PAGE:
So what’s in a name then? Apparently rather a lot. A few times recently I’ve been taken to task, albeit in a gentle way (I’m a fairly big lad, wear big boots and lots of leather… aggressive approaches tend to end badly…), about the use of the term ‘graffiti’. Apparently a number of ‘academics’ feel that it is wrong to describe the early inscriptions that we record as ‘graffiti’. They feel it is both inaccurate and carries with it many negative connotations. They feel that, by calling it graffiti, we are perhaps demeaning it as an area of study. Indeed, they have even come up with a couple of alternative titles…
Well, to be honest, they have a point. The term graffiti does have negative connotations. Today it is seen as both anti-social and destructive. The physical manifestation of a broken society (if you read the Daily Mail – although the word manifestation might cause a few of their reader’s problems). It is most certainly not something you would consider an area of serious academic study – except by criminologists. So… it’s rather a good job that I only very rarely take myself seriously then isn’t it.
It is also not a terribly accurate term either. In full agreement there too. Graffiti is understood to be something that lacks legitimisation; a creation of those on the fringes of ordered society (Daily Mail again). It is unacceptable in almost all its form – with the obvious exception of Banksy (who you’ll note they’ve now started referring to as a ‘street artist’ – or just plain ‘artist’ these days. Apparently, if what you create is worth shed loads of cash it can’t therefore be graffiti). It certainly isn’t something that you’d encourage within the local parish church; and isn’t something that the local priest would be expected to let pass unnoticed or unpunished.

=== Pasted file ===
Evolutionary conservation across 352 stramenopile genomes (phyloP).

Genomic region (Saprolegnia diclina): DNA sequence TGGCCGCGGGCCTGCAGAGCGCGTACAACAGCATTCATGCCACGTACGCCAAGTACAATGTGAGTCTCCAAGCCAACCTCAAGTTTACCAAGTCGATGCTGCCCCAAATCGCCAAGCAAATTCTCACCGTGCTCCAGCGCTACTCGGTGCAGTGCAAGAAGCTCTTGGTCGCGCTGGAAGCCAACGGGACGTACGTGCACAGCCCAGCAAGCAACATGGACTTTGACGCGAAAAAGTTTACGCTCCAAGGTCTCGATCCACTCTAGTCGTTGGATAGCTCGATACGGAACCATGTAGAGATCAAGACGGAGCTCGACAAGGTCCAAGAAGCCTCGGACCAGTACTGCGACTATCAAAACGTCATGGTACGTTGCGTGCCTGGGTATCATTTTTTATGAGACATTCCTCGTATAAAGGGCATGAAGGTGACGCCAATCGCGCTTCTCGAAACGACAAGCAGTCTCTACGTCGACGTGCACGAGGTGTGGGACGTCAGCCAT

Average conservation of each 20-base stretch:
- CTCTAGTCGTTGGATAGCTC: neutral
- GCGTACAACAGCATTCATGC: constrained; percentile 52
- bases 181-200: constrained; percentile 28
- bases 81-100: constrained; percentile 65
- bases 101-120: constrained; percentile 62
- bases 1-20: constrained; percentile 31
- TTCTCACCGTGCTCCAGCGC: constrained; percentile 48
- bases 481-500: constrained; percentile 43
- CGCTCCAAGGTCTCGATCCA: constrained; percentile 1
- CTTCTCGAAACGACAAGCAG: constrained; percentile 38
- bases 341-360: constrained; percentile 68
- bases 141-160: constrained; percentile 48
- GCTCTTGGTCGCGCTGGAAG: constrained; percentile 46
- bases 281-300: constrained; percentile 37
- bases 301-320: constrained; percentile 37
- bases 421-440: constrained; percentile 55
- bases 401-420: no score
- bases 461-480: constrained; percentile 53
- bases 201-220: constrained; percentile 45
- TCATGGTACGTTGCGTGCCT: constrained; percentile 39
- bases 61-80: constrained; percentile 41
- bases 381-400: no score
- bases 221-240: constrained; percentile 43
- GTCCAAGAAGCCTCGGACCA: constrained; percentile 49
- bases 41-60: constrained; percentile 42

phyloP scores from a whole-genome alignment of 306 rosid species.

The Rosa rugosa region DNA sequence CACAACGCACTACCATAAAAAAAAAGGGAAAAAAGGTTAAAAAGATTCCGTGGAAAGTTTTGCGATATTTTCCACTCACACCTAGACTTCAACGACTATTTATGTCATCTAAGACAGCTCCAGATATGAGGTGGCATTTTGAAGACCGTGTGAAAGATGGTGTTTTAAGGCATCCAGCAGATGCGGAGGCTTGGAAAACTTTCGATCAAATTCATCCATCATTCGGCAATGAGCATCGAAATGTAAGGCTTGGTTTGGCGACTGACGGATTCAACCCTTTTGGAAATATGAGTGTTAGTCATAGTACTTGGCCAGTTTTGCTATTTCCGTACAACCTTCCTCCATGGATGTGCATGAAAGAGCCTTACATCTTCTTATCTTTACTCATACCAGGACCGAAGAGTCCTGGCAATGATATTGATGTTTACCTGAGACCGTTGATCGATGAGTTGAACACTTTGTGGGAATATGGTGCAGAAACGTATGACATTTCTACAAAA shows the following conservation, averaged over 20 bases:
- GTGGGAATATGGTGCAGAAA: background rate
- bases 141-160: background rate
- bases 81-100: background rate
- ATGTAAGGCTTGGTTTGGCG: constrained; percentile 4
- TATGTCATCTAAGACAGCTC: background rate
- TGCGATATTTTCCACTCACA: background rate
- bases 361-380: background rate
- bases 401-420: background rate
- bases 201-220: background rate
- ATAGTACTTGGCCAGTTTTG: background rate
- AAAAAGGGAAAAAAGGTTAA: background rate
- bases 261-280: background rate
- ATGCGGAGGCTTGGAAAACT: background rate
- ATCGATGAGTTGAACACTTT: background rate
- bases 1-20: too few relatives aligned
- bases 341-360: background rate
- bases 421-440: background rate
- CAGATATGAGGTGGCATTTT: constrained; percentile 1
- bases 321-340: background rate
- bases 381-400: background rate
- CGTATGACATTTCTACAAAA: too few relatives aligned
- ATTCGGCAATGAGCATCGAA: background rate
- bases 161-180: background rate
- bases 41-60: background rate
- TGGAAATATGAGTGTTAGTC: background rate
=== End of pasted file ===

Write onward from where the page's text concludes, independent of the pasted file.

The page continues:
That is, I suppose, the fundamental problem. In modern terms and to modern eyes most of the early inscriptions we record simply don’t fit into the category of graffiti. These inscriptions weren’t anti-social (except perhaps the odd curse or two – but what the heck!) and destructive. They appear to have been largely devotional in nature, and the evidence suggests that they were both accepted and acceptable. They were as much a part of everyday worship within the parish as the mass or the wedding ceremony. So, having agreed with all my critics, perhaps we should stop calling these inscriptions graffiti after all? And if we are to do so, what are the alternatives?
One of the most recent suggestions I have come across is that we should start to call these inscriptions ‘Calliglyphs’. The idea has certain attractions for academics. As the author of the article that proposed the adoption of the ‘Calliglyph’ term stated, it would allow these markings to be studied within their archaeological and historical context without carrying with them any of the modern negative connotations associated with the term ‘graffiti’. It would also lend to the study of graffiti… sorry, calliglyphs… a certain academic respectability that is already associated with terms such as petroglyphs and arborglyphs. Attractive…